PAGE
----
Buckley hopped into the trailing skiff and began untying line in careful choreography as Martin maneuvered the boat into the bowl. Calm days are easy, but when it’s snotty it takes skill.
“Better than Six Flags,” Martin said with a smile.
The poles that make up the bowl are connected to lines and anchors on the outside, holding the big net open and on the bottom within. There are so many crisscrossing lines that the crew has to dodge them as them as they go about their work.
“It’s old school; the oldest there is,” said Perry.
The crew’s interplay is like the coordinated moves of a soccer team, seemingly fun and flawless but the result of a lot of practice.
Martin had been trap fishing before he bought the business from Mark Simonitsch, (the boat is named after Mark’s wife Nancy) in 2001. But about 10 years ago the fish disappeared and Martin stopped for four years, focusing on other styles of fishing. Several years ago he started up again, one reason being the equipment wasn’t going to survive if it went unused.
Things are better.
“I really think the fish have come back,” Martin said.
But although he has rights to fish many more traps, Martin fishes just two now, and they’re spotty – one day chock full, the next empty. He had taken his kindergarten son Will on a recent Sunday and they brought in 4,000 pounds.
On the return trip Will said, “I want to go again, but I want a full boat.”
“I like your attitude,” his dad replied.
One of many reasons for smaller catches, and the reason he doesn’t fish his weirs near Chatham anymore, is something smart and fat: seals. “They’ve found us,” said Martin, and indeed part of the catch was gnawed on. “There is nothing we can do.”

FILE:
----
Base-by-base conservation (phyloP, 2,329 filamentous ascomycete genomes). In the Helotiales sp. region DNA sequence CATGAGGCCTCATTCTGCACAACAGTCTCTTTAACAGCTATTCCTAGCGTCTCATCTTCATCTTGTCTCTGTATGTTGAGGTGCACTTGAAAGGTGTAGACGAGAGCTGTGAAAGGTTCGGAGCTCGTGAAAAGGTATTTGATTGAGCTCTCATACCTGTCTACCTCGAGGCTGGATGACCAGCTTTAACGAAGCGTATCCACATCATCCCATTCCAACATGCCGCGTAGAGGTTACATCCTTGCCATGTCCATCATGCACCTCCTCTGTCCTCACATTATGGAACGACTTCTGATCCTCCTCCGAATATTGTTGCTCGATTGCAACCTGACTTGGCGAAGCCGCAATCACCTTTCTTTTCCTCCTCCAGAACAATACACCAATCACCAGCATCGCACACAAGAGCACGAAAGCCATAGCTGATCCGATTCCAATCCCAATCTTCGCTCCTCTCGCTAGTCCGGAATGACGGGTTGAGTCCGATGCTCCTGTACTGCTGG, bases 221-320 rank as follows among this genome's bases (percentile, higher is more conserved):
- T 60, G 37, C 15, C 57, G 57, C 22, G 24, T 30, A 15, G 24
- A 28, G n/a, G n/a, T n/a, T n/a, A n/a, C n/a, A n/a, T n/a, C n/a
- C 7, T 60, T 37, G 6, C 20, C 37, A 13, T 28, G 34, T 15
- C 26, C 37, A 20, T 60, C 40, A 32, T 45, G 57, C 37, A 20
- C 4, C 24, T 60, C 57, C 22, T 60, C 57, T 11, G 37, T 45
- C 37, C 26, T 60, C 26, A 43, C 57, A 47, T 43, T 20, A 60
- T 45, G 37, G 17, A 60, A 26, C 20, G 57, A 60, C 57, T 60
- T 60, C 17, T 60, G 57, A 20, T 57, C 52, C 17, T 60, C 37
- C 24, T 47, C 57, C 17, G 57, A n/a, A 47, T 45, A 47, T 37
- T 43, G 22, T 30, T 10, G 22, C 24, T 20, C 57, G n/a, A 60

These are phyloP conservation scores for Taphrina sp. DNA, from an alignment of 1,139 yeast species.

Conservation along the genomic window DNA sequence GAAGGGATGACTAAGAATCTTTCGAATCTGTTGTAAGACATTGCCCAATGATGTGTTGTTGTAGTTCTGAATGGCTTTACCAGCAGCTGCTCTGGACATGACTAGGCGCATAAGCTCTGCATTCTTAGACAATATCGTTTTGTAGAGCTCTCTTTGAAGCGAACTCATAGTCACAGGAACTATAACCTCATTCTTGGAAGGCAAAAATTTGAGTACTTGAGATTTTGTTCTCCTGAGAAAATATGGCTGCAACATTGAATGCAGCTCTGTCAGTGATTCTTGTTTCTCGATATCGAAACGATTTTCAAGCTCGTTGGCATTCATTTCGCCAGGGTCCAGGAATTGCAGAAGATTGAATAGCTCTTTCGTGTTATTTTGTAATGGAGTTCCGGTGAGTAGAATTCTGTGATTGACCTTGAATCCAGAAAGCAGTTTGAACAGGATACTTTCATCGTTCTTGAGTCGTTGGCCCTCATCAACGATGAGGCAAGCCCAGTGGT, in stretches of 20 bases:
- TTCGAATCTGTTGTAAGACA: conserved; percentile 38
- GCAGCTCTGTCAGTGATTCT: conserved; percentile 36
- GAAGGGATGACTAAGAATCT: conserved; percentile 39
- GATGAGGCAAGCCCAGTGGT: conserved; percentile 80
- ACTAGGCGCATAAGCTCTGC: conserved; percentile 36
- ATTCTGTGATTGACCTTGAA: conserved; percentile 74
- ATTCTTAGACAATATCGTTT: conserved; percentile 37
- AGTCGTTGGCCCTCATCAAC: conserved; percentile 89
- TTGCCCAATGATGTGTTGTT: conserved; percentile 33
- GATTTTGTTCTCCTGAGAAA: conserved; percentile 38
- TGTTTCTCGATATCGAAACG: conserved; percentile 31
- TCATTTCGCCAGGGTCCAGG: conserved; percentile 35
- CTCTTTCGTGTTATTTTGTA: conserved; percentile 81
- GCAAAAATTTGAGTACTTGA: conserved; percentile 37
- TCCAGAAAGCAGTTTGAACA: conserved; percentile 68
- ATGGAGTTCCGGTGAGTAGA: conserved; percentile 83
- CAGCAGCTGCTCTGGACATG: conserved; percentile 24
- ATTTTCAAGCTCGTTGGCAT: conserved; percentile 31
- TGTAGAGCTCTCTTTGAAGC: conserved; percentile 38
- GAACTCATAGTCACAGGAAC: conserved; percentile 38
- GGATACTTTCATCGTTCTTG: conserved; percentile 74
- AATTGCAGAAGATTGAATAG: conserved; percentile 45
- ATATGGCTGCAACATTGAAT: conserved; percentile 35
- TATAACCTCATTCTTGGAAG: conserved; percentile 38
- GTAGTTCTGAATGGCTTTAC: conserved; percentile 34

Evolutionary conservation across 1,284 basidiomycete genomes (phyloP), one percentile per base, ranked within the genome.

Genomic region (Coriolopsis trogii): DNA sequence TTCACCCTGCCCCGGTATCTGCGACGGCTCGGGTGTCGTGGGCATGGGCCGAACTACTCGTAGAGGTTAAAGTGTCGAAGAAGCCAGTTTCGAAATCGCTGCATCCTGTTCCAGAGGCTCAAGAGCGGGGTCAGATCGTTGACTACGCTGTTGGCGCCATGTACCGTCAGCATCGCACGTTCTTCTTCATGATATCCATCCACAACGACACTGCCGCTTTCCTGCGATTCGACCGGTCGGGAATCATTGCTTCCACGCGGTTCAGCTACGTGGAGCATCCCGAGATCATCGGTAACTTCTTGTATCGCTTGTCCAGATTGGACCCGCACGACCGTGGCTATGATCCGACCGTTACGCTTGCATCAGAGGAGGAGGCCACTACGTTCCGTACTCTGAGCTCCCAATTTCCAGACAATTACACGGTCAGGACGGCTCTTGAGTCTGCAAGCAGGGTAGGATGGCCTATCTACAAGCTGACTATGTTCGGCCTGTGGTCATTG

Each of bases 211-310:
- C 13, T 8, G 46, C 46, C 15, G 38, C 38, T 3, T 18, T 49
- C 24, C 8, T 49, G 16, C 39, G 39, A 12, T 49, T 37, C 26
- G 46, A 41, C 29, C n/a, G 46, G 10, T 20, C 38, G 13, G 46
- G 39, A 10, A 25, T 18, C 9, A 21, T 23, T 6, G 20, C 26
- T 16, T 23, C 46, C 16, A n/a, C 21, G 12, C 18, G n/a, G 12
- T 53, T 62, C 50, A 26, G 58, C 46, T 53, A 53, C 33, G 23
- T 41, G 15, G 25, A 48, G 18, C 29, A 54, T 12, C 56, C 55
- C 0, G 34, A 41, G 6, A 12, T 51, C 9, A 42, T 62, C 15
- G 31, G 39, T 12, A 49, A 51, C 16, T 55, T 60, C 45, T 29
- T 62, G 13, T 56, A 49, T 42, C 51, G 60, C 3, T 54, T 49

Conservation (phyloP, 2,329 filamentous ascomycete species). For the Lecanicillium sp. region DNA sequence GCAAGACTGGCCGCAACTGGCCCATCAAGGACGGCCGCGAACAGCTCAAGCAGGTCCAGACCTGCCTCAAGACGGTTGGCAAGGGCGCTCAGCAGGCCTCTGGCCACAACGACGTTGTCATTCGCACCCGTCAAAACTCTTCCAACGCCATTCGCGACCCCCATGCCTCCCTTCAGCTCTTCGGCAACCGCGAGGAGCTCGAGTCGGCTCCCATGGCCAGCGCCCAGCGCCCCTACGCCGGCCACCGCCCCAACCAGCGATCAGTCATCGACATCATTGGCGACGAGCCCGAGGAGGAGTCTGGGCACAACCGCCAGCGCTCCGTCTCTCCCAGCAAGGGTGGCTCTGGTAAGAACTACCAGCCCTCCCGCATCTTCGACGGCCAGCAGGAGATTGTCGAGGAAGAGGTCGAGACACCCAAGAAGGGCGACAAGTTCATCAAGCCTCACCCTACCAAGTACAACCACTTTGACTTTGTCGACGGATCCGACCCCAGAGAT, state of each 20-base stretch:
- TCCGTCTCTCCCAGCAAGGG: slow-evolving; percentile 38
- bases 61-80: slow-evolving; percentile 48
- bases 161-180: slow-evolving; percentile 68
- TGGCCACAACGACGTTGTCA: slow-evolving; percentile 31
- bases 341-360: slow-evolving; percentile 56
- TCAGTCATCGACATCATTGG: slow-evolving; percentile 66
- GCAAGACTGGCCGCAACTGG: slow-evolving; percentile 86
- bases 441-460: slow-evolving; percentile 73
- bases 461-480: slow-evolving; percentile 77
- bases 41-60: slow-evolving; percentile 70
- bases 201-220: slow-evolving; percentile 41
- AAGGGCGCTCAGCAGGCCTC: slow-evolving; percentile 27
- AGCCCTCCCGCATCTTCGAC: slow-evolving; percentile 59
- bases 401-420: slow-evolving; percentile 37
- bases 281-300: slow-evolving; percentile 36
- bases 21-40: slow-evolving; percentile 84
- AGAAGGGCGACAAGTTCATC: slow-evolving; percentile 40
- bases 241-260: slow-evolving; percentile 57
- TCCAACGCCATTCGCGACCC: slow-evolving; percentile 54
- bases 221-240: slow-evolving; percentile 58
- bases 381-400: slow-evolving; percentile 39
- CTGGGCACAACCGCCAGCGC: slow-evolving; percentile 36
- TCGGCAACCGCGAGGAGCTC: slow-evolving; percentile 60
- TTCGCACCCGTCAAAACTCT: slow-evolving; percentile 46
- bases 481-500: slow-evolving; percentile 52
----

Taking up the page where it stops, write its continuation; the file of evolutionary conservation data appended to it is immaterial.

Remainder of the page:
On this day there were a few big heads that popped out of the water to gaze at the men working; charter boat captains flagged Martin that they had seen 30 in the weir a few days earlier.
Those heads scattered as the boat pulled into the bowl, but it was hard to see what else awaited them.
“It just looks dark,” said Perry.
That uncertainty is one of the lures for Martin. Born in Orleans, his father David was an electrician who had done some fishing, “but my dad tried to talk me out of fishing, said it was no way to make a living,” Martin said. “It was the one thing I bucked him on.”
He bought his first boat with $150 earned from bay scalloping and from there he just kept on investing. He graduated Nauset High in 1987, built his first house out of pocket because he couldn’t get a loan from the bank, and kept buying businesses and boats over the years.
Lobstering in season has always been a given, but in the winter he either travelled or hopped into another fishery.